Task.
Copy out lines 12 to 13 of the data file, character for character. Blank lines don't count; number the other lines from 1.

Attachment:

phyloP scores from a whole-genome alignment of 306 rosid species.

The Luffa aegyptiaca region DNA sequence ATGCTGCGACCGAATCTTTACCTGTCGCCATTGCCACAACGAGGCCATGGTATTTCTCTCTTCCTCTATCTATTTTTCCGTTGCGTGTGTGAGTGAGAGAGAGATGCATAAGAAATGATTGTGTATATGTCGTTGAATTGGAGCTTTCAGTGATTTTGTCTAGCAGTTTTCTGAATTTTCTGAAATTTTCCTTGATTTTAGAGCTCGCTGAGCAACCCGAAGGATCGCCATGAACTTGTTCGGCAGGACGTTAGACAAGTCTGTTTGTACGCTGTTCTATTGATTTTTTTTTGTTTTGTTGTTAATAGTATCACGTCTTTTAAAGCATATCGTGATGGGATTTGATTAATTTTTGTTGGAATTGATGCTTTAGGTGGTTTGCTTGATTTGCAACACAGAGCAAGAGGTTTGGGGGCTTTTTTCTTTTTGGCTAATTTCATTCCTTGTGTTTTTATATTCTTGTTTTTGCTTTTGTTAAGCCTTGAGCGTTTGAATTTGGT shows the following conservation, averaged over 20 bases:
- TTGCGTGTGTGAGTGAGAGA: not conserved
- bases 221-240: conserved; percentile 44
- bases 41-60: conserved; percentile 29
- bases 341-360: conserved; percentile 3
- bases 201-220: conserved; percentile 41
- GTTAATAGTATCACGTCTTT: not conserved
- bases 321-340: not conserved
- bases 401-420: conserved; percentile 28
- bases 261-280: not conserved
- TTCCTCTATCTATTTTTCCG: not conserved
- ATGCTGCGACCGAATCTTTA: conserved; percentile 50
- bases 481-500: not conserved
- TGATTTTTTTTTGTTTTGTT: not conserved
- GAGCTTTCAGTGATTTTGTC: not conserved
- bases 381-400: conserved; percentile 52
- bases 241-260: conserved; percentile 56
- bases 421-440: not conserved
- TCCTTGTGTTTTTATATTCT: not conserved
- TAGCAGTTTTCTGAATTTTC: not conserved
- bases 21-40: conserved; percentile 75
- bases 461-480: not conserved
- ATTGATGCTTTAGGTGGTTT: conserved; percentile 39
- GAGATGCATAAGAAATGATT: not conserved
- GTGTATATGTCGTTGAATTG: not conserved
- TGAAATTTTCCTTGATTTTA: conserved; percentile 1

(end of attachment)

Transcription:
- TTCCTCTATCTATTTTTCCG: not conserved
- ATGCTGCGACCGAATCTTTA: conserved; percentile 50